« Last Edit: March 20, 2022, 10:24:53 AM by Daley »

alsoknownasDean

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Re: Communications & Tech Discussion Thread #2
« Reply #151 on: March 20, 2022, 10:34:52 AM »
Are bands 2, 4 and 5 still in widespread use by US carriers? They still seem common enough on 'world market' phones.

Surely they need to have some suitable bands for foreigners roaming on US networks with their phones?

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Daley

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Re: Communications & Tech Discussion Thread #2
« Reply #152 on: March 20, 2022, 11:04:03 AM »
AT&T's IMEI whitelist misidentifying your phone model and refusing to allow for VoLTE provisioning (more likely).

By the way, this reason quoted right here is why AT&T is such a frustrating mobile carrier now. Whitelists/Blacklists are imperfect at best, and can contain errors with whitelists being far more aggressively prohibitive than blacklists and prone to accidental exclusion. AT&T is using a pretty bog standard IMS/VoLTE provisioning, but they're using IMEI whitelists to dictate who can actually connect to the voice network based on specific phone models, whether the phone can actually support VoLTE calling or not.

The reality of this decision means that even if a Verizon or T-Mobile branded and unlocked or global handset has support for AT&T's major LTE bands and VoLTE support, it may not actually work on AT&T. You'll note, the AT&T approved device list is mostly US flagship phones, US-based "global" handsets, or AT&T exclusive models. Intentionally or not, it effectively behaves as vendor lock-in that kills handset portability between US carriers, and blocks perfectly fine SIM unlocked phones that can and should work on their network from working.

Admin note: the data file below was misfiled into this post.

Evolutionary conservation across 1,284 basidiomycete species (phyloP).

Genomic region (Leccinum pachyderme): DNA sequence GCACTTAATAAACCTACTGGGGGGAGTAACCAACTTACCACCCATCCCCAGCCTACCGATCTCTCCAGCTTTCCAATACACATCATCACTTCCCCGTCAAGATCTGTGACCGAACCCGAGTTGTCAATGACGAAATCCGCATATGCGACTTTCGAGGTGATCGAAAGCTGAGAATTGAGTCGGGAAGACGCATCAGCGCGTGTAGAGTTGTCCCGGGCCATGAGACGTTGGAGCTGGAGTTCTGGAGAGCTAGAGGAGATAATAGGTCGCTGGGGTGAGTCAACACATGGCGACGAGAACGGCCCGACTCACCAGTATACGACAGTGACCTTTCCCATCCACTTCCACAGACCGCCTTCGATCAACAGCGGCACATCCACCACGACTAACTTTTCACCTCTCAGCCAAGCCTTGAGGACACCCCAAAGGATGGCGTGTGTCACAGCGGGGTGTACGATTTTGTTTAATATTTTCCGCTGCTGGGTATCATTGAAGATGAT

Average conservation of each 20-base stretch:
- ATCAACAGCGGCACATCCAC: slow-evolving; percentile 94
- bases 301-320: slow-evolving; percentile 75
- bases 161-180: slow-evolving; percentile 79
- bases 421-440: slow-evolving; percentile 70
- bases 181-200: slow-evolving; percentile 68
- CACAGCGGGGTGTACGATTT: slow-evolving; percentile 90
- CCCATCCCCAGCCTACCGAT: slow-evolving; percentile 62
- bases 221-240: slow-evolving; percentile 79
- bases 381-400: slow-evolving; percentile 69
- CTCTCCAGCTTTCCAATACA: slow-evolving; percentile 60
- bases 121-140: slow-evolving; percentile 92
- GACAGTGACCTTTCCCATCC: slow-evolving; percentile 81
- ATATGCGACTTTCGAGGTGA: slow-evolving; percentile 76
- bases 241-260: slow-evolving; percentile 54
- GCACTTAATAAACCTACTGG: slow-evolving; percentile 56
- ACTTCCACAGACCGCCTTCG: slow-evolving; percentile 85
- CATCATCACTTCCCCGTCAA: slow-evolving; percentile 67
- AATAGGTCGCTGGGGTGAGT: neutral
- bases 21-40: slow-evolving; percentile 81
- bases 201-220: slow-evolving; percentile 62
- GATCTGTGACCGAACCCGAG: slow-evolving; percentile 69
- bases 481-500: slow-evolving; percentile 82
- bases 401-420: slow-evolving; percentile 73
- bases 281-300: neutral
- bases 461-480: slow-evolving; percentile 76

Surely they need to have some suitable bands for foreigners roaming on US networks with their phones?

Like I said, there's a reason why most modern actual global/international handsets are just including LTE Band 13 support now. Verizon doesn't give a crap what phone you bring to their network anymore so long as the phone is SIM unlocked, not on a blacklist, and has support for their near globally exclusive C block Band 13 and IMS provisioning support to activate the SIM.

To kill handset interoperability in an era of what should be near universal handset interoperability here in the US:

-AT&T has restricted VoLTE calling support to an IMEI whitelist;
-T-Mobile has restricted VoLTE calling support through a non-standard implementation that requires software signatures;
-Verizon has restricted VoLTE calling support through the requirement of the phone supporting LTE Band 13, a band exclusive to Verizon in the US.